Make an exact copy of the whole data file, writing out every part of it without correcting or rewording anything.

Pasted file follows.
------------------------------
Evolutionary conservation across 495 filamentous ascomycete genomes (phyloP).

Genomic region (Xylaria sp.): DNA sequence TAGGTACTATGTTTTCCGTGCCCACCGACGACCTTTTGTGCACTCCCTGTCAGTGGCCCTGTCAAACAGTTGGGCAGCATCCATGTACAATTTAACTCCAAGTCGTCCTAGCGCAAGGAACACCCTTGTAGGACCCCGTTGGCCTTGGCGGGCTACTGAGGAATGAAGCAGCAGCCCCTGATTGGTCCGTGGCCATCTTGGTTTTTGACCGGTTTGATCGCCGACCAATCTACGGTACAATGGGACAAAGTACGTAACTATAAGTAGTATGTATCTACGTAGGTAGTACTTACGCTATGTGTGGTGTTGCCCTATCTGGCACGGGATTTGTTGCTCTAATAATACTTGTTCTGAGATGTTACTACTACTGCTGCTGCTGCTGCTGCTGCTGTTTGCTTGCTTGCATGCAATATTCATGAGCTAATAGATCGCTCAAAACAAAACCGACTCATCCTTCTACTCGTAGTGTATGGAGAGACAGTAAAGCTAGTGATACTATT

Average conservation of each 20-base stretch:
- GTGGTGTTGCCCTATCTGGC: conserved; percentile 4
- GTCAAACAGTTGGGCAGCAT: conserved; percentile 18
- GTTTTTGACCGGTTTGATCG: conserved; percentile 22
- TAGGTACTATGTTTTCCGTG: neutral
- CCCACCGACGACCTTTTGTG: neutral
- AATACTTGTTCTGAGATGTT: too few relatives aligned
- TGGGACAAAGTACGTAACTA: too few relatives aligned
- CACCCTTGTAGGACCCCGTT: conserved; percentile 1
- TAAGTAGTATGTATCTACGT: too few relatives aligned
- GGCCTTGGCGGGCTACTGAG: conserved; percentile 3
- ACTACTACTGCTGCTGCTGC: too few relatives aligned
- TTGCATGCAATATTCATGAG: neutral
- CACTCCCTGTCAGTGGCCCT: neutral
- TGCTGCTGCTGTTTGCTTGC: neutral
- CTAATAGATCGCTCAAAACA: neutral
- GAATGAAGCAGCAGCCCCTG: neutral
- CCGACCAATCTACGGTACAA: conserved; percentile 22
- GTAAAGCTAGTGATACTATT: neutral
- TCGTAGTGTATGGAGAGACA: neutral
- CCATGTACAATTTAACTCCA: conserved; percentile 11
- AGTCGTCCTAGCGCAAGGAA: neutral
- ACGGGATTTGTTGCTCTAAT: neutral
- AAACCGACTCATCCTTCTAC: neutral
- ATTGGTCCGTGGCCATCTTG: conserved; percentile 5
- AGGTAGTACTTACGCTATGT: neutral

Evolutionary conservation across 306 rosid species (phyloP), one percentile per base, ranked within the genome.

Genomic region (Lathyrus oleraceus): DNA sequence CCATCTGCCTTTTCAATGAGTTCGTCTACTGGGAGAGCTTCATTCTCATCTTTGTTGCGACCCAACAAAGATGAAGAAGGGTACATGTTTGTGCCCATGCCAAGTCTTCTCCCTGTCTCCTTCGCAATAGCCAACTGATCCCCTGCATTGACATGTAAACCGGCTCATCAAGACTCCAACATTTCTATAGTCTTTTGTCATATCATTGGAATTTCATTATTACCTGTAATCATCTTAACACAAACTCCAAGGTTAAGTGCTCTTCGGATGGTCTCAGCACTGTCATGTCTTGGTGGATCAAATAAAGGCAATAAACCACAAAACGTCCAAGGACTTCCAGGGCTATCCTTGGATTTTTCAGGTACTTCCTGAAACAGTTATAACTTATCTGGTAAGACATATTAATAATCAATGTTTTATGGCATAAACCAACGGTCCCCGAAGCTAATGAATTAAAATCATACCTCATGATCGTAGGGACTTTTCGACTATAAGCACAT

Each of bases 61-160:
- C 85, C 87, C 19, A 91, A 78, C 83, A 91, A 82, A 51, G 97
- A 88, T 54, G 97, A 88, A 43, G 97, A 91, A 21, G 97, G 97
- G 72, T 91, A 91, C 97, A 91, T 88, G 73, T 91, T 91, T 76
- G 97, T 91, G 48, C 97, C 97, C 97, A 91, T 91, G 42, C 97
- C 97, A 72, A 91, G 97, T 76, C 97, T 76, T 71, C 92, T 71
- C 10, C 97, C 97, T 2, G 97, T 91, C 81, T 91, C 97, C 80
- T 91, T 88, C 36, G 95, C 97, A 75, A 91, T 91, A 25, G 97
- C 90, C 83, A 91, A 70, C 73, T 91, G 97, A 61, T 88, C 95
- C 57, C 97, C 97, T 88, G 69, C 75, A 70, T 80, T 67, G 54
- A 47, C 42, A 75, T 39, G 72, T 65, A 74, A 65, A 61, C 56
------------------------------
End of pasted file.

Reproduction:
Evolutionary conservation across 495 filamentous ascomycete genomes (phyloP).

Genomic region (Xylaria sp.): DNA sequence TAGGTACTATGTTTTCCGTGCCCACCGACGACCTTTTGTGCACTCCCTGTCAGTGGCCCTGTCAAACAGTTGGGCAGCATCCATGTACAATTTAACTCCAAGTCGTCCTAGCGCAAGGAACACCCTTGTAGGACCCCGTTGGCCTTGGCGGGCTACTGAGGAATGAAGCAGCAGCCCCTGATTGGTCCGTGGCCATCTTGGTTTTTGACCGGTTTGATCGCCGACCAATCTACGGTACAATGGGACAAAGTACGTAACTATAAGTAGTATGTATCTACGTAGGTAGTACTTACGCTATGTGTGGTGTTGCCCTATCTGGCACGGGATTTGTTGCTCTAATAATACTTGTTCTGAGATGTTACTACTACTGCTGCTGCTGCTGCTGCTGCTGTTTGCTTGCTTGCATGCAATATTCATGAGCTAATAGATCGCTCAAAACAAAACCGACTCATCCTTCTACTCGTAGTGTATGGAGAGACAGTAAAGCTAGTGATACTATT

Average conservation of each 20-base stretch:
- GTGGTGTTGCCCTATCTGGC: conserved; percentile 4
- GTCAAACAGTTGGGCAGCAT: conserved; percentile 18
- GTTTTTGACCGGTTTGATCG: conserved; percentile 22
- TAGGTACTATGTTTTCCGTG: neutral
- CCCACCGACGACCTTTTGTG: neutral
- AATACTTGTTCTGAGATGTT: too few relatives aligned
- TGGGACAAAGTACGTAACTA: too few relatives aligned
- CACCCTTGTAGGACCCCGTT: conserved; percentile 1
- TAAGTAGTATGTATCTACGT: too few relatives aligned
- GGCCTTGGCGGGCTACTGAG: conserved; percentile 3
- ACTACTACTGCTGCTGCTGC: too few relatives aligned
- TTGCATGCAATATTCATGAG: neutral
- CACTCCCTGTCAGTGGCCCT: neutral
- TGCTGCTGCTGTTTGCTTGC: neutral
- CTAATAGATCGCTCAAAACA: neutral
- GAATGAAGCAGCAGCCCCTG: neutral
- CCGACCAATCTACGGTACAA: conserved; percentile 22
- GTAAAGCTAGTGATACTATT: neutral
- TCGTAGTGTATGGAGAGACA: neutral
- CCATGTACAATTTAACTCCA: conserved; percentile 11
- AGTCGTCCTAGCGCAAGGAA: neutral
- ACGGGATTTGTTGCTCTAAT: neutral
- AAACCGACTCATCCTTCTAC: neutral
- ATTGGTCCGTGGCCATCTTG: conserved; percentile 5
- AGGTAGTACTTACGCTATGT: neutral

Evolutionary conservation across 306 rosid species (phyloP), one percentile per base, ranked within the genome.

Genomic region (Lathyrus oleraceus): DNA sequence CCATCTGCCTTTTCAATGAGTTCGTCTACTGGGAGAGCTTCATTCTCATCTTTGTTGCGACCCAACAAAGATGAAGAAGGGTACATGTTTGTGCCCATGCCAAGTCTTCTCCCTGTCTCCTTCGCAATAGCCAACTGATCCCCTGCATTGACATGTAAACCGGCTCATCAAGACTCCAACATTTCTATAGTCTTTTGTCATATCATTGGAATTTCATTATTACCTGTAATCATCTTAACACAAACTCCAAGGTTAAGTGCTCTTCGGATGGTCTCAGCACTGTCATGTCTTGGTGGATCAAATAAAGGCAATAAACCACAAAACGTCCAAGGACTTCCAGGGCTATCCTTGGATTTTTCAGGTACTTCCTGAAACAGTTATAACTTATCTGGTAAGACATATTAATAATCAATGTTTTATGGCATAAACCAACGGTCCCCGAAGCTAATGAATTAAAATCATACCTCATGATCGTAGGGACTTTTCGACTATAAGCACAT

Each of bases 61-160:
- C 85, C 87, C 19, A 91, A 78, C 83, A 91, A 82, A 51, G 97
- A 88, T 54, G 97, A 88, A 43, G 97, A 91, A 21, G 97, G 97
- G 72, T 91, A 91, C 97, A 91, T 88, G 73, T 91, T 91, T 76
- G 97, T 91, G 48, C 97, C 97, C 97, A 91, T 91, G 42, C 97
- C 97, A 72, A 91, G 97, T 76, C 97, T 76, T 71, C 92, T 71
- C 10, C 97, C 97, T 2, G 97, T 91, C 81, T 91, C 97, C 80
- T 91, T 88, C 36, G 95, C 97, A 75, A 91, T 91, A 25, G 97
- C 90, C 83, A 91, A 70, C 73, T 91, G 97, A 61, T 88, C 95
- C 57, C 97, C 97, T 88, G 69, C 75, A 70, T 80, T 67, G 54
- A 47, C 42, A 75, T 39, G 72, T 65, A 74, A 65, A 61, C 56